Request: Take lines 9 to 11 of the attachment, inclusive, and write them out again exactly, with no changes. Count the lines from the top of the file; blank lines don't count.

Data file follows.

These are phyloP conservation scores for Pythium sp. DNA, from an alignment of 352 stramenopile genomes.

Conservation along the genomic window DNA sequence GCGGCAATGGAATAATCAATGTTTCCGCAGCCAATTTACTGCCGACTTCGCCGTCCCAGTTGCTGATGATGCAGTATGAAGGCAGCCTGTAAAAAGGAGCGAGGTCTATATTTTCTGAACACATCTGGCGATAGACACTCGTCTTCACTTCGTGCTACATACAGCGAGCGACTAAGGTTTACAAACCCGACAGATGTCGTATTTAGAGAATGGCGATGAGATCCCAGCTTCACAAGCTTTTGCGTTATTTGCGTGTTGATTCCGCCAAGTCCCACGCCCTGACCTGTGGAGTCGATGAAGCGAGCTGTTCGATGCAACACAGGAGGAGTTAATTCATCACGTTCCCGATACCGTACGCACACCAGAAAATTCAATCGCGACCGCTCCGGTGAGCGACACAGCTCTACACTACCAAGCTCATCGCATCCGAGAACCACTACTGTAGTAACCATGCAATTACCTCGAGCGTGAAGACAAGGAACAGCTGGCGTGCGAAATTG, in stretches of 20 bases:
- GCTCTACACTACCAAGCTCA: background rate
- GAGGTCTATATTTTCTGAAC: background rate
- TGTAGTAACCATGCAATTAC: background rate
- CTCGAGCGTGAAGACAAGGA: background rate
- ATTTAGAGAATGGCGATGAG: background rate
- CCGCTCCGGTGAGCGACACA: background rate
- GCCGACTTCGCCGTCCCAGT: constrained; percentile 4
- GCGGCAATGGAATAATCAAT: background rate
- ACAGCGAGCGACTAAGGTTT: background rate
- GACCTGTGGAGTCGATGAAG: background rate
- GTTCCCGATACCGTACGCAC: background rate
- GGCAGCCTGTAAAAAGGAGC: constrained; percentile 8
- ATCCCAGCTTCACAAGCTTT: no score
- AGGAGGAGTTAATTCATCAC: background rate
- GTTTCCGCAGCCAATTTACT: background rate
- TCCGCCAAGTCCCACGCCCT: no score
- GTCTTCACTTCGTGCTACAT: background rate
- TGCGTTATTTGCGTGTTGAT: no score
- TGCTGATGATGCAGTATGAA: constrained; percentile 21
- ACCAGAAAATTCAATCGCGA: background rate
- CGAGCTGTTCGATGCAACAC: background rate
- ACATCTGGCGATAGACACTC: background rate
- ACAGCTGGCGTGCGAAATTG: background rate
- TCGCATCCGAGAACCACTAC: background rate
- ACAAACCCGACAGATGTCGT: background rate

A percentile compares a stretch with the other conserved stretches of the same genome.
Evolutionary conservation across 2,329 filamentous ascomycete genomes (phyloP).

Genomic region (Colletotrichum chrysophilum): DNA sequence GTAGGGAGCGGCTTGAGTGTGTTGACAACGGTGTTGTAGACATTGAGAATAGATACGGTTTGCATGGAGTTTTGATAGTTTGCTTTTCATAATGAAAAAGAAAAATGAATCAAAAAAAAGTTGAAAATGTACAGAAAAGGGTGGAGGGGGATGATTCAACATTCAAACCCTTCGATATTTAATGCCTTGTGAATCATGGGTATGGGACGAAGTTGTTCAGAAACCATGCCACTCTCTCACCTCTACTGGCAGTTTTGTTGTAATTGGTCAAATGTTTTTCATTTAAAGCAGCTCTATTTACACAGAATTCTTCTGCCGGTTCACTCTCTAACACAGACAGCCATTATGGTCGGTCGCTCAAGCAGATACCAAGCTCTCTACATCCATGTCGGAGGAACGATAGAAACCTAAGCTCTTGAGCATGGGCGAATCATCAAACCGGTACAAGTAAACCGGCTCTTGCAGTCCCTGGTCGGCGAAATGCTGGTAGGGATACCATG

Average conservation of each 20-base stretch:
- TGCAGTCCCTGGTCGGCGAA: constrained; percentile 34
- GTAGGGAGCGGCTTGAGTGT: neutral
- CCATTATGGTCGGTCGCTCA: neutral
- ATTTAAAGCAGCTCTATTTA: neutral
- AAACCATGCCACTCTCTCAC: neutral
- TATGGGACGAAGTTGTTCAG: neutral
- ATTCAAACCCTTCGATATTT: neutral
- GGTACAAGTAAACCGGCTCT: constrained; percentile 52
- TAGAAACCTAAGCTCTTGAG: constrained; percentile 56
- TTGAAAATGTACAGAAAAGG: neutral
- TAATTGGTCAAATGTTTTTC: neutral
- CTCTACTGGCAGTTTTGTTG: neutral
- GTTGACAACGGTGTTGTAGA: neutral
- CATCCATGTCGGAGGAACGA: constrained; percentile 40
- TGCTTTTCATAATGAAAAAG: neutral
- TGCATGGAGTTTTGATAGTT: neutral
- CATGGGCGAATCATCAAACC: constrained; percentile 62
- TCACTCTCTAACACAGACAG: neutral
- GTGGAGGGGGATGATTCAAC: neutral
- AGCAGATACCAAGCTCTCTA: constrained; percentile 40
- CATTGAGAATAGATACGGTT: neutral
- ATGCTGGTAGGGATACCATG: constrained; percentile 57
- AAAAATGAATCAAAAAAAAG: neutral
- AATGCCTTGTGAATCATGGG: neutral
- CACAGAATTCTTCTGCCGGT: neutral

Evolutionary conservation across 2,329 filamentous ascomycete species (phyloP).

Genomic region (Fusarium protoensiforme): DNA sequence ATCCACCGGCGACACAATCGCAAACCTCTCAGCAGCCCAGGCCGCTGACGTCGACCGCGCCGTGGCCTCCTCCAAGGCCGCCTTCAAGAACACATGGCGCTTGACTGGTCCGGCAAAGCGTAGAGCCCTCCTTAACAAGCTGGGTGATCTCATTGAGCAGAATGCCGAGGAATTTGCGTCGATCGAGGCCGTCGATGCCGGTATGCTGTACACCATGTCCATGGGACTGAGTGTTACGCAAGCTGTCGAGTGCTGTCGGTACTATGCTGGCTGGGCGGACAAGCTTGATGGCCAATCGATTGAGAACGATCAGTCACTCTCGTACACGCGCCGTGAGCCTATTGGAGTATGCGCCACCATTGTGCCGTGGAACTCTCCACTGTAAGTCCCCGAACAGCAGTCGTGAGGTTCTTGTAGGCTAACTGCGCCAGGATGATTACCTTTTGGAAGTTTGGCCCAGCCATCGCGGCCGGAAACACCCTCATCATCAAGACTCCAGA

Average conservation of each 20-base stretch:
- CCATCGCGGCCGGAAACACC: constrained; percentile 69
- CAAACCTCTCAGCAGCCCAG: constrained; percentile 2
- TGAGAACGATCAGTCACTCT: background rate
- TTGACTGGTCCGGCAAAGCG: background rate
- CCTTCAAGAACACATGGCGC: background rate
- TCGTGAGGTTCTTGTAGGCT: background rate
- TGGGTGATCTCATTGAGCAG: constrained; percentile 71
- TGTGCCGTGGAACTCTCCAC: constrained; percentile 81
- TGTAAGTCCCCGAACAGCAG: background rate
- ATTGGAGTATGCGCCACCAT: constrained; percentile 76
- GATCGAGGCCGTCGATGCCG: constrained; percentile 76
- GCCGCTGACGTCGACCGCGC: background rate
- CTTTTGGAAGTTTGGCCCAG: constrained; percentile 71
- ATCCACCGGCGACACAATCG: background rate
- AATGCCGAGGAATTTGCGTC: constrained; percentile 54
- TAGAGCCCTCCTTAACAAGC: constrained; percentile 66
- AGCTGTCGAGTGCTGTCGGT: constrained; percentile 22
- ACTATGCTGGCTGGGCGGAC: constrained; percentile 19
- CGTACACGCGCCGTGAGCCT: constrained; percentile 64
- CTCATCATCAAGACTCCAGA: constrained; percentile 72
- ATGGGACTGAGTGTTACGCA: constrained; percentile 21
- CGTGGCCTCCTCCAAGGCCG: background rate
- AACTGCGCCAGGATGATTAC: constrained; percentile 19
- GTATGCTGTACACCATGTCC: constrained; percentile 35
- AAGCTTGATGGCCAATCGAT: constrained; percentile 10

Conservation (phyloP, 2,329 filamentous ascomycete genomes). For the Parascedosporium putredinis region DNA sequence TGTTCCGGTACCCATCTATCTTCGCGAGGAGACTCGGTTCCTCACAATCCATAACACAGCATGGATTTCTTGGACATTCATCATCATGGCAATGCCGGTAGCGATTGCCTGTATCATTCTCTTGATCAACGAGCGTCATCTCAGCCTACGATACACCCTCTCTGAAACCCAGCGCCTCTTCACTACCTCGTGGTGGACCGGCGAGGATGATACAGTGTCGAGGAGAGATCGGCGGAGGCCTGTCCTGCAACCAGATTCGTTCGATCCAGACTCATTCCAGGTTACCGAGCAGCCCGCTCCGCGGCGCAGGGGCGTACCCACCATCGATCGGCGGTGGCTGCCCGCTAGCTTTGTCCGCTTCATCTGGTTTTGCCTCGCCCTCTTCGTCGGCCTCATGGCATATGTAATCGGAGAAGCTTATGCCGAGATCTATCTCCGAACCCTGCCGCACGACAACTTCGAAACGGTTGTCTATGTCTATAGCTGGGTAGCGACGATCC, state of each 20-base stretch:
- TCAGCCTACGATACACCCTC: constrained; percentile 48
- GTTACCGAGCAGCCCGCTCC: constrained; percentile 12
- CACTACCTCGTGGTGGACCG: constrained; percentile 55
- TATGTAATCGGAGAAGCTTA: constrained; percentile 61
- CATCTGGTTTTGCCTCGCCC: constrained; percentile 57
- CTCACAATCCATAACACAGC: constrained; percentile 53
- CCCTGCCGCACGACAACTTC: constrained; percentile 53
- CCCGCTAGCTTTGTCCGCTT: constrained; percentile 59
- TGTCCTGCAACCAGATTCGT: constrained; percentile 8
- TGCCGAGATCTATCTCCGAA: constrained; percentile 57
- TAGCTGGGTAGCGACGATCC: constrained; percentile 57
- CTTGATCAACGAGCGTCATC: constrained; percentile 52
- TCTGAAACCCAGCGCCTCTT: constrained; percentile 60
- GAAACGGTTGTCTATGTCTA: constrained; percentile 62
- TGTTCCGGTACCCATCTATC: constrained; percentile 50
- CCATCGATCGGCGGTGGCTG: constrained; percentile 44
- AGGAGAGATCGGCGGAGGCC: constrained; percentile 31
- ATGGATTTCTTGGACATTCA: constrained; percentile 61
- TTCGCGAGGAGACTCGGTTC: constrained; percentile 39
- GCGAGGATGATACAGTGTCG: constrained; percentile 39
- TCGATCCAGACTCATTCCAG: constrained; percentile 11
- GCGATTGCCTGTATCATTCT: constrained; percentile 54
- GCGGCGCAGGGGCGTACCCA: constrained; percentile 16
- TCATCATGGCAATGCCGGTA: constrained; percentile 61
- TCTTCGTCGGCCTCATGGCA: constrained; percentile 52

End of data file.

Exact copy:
- GCCGACTTCGCCGTCCCAGT: constrained; percentile 4
- GCGGCAATGGAATAATCAAT: background rate
- ACAGCGAGCGACTAAGGTTT: background rate